I, James Mwang’ombe, am Dorine’s local supervisor and the Head of the Taita Taveta Wildlife Forum.
The Sagalla Caecilian conservation project is one of the very important projects to TTWF as it targets to conserve a critically endangered organism while at the same time enhancing livelihood generation and survival for the local community through integrated resource management. Towards this end, several approaches are being employed through the application of various legal instruments that the Kenya Government has put in place.
Chief among these is the Forest Act 2005 that provides for community participation in forest management through a Community Forest Association (CFA) and a Participatory Forest Management Plan (PFMP). The formation of the CFA is well underway with a preparatory meeting having been held with village representative. This will be followed by a capacity building workshop where the elected representatives will elect interim officials and the preparation of Articles of Association will be undertaken. This will be followed by an application for registration at the Attorney General Chambers or Registrar of societies.
Following closely are the steps for PFMP preparation where data collection is on-going. This week, Dorine assisted by other staff of TTWF will be carrying GPS mapping of the forest boundary which will then be followed by a plant inventory which among other things will provide a checklist of the species list and forest data/measurements.
The other legal instrument we are applying is the Water Act 2002 that also provides for the participation of the local community in water resource management. We have initiated or supported the formation of Lower Voi river/Sagalla Water Resource Users Association (WRUA) that has applied for registration at the Registrar of Societies and also a Sub-Catchment Management Plan is in place. TTWF is in the process of assisting the newly formed WRUA to prepare a proposal soliciting for funds to build its capacity from the Water Services Trust fund.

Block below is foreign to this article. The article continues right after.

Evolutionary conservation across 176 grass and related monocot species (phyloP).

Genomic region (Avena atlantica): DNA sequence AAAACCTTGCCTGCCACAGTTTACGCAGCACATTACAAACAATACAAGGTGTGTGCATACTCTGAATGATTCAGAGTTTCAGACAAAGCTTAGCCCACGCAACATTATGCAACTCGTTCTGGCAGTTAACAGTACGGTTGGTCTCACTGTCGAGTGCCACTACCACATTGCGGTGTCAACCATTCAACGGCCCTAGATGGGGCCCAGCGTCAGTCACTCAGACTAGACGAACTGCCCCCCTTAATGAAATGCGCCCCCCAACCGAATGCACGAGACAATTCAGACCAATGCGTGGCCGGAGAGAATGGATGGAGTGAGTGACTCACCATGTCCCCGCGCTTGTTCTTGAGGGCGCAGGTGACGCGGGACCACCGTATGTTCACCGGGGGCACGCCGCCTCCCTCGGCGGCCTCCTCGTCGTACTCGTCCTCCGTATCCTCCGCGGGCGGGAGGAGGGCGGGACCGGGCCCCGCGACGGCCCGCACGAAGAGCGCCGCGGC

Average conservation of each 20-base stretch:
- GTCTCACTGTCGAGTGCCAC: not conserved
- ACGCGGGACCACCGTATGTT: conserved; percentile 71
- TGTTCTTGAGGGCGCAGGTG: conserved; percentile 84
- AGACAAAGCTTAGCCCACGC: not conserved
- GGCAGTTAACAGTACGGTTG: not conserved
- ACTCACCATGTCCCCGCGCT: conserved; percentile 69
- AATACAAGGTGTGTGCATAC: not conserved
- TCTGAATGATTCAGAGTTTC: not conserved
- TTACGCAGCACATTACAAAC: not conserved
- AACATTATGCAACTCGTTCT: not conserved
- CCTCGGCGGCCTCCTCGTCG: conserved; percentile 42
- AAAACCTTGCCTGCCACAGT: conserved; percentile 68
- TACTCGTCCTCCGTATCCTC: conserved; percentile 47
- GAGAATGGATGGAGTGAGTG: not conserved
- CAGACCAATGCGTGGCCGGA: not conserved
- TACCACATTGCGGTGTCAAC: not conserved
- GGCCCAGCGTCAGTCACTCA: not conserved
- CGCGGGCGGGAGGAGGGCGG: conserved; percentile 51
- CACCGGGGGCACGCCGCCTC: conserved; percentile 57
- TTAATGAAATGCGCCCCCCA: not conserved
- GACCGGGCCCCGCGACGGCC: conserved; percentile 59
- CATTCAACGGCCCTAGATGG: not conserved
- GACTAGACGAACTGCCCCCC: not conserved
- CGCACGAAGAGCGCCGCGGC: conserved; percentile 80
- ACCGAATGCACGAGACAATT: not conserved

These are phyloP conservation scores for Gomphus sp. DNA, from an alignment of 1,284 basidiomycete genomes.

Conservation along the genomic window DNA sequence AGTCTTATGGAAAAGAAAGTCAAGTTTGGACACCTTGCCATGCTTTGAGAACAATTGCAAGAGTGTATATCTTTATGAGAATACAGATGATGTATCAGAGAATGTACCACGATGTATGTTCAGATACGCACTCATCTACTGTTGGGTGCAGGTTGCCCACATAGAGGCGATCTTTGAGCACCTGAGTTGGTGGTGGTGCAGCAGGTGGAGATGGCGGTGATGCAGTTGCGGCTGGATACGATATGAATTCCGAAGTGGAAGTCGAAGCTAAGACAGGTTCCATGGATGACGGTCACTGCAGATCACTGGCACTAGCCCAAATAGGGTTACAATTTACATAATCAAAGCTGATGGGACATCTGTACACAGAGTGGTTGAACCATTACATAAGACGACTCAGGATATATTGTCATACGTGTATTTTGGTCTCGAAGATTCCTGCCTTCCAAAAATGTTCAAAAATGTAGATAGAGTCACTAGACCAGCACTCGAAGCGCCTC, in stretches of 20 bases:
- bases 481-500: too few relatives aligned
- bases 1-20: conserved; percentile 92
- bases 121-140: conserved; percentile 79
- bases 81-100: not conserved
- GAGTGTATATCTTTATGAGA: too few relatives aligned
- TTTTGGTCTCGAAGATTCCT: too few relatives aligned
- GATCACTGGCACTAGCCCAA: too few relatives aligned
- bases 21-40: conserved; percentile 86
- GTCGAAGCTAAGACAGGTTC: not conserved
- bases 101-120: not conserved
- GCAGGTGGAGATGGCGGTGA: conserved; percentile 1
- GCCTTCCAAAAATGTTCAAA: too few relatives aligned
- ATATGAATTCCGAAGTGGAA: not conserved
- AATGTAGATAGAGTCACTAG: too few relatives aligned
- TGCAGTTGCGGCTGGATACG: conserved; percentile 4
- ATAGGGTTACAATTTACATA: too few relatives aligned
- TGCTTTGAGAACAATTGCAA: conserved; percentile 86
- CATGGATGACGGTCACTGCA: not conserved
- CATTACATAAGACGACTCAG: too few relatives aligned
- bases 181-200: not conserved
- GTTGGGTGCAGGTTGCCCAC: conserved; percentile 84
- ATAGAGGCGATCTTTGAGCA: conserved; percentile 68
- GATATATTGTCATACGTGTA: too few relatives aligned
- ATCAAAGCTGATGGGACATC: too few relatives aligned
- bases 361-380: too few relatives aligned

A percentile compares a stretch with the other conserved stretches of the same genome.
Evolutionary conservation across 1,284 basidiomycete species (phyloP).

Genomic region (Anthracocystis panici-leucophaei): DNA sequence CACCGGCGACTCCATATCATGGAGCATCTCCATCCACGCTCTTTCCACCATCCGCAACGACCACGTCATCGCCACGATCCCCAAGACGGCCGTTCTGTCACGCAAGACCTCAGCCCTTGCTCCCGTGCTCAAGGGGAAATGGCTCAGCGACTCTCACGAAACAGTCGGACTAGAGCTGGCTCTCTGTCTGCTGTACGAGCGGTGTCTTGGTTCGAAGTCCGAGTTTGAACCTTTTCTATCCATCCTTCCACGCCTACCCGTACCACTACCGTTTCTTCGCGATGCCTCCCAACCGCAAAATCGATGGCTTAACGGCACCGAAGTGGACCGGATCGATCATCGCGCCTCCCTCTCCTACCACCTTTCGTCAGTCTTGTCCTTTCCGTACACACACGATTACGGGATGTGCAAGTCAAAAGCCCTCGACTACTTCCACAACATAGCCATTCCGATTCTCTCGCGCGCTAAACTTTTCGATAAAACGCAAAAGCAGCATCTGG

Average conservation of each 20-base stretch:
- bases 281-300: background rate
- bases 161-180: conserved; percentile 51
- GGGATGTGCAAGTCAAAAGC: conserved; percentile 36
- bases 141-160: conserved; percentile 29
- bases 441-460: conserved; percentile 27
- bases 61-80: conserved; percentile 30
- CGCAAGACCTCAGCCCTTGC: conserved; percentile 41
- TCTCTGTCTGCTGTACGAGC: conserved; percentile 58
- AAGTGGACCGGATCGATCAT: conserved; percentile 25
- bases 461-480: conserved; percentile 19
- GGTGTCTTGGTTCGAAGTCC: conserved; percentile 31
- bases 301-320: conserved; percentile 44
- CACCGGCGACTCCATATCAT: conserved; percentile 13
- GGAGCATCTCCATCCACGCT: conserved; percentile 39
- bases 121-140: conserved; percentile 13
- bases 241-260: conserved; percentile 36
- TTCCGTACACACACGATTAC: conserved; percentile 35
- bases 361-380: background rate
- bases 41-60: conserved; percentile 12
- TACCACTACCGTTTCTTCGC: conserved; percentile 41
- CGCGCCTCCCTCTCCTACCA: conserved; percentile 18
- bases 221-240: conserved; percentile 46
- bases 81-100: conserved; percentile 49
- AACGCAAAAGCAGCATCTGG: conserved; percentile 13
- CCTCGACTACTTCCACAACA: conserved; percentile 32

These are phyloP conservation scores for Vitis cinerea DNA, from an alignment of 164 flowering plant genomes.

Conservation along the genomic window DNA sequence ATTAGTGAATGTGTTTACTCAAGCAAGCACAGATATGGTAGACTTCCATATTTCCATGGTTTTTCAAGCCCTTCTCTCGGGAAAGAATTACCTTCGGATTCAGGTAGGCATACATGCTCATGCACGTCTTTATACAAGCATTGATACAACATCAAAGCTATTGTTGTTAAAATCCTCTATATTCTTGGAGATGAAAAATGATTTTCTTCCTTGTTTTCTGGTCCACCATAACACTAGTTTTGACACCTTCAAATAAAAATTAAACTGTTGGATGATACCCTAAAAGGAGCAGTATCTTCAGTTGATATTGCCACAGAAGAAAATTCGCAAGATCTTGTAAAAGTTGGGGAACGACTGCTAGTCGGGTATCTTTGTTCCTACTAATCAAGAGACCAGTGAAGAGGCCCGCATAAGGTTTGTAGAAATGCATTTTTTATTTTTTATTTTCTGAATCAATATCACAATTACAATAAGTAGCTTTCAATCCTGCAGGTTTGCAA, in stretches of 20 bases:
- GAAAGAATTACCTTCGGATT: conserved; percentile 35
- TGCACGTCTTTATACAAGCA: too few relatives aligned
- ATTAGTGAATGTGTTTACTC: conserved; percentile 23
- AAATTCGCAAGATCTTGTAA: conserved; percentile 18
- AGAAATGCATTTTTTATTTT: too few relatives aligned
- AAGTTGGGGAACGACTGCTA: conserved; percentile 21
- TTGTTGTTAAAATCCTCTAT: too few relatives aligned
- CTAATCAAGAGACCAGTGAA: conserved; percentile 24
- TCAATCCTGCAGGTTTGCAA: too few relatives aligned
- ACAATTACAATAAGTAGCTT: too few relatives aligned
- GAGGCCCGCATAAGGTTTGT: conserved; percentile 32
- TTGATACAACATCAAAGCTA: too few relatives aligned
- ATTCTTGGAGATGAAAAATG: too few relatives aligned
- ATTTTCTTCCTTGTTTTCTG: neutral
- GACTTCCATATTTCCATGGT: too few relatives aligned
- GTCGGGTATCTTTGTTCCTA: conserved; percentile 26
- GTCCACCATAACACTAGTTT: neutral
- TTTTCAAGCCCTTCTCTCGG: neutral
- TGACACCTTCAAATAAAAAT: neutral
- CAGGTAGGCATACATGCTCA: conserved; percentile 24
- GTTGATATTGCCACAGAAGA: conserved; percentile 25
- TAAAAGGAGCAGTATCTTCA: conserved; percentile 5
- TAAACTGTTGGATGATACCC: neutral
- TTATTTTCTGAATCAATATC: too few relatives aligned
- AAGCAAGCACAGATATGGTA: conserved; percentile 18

On alternative livelihood generation, TTWF has introduced fishfarming as a way of sustainable utilization of the wet areas. By constructing fishponds, the farmers are able to generate livelihood without having to drain the water thus contributing towards creating a niche for the caecilian.
This is supported by directing rehabilitating the habitat through re-planting of indigenous trees. Currently, TTWF is promoting planting of two indigenous tree species (one being endemic) re-introducing them to the area, among others. These are Milletia oblata (endemic to Taita) and Prunus africana (a tree with a huge commercial potential through sale of its bark used for manufacture of prostate-cancer management drugs).
We believe this multi-pronged approach targeting various facets of conservation is the best way to achieve the overall conservation of the critically endangered Sagalla Caecilian i.e. policy and legislation to institute proper environmental management, reducing pressure on the natural resource by introducing alternative livelihood options and by involving the local people to manage their own resources.
There is a lot of work to be done and we are ambitious, however, we have challenges. These include inadequate finances and lack of equipment especially motorvehicle among others. We are extremely grateful to the Zoological Society of London for coming to our aid, and we appeal for others to also do so.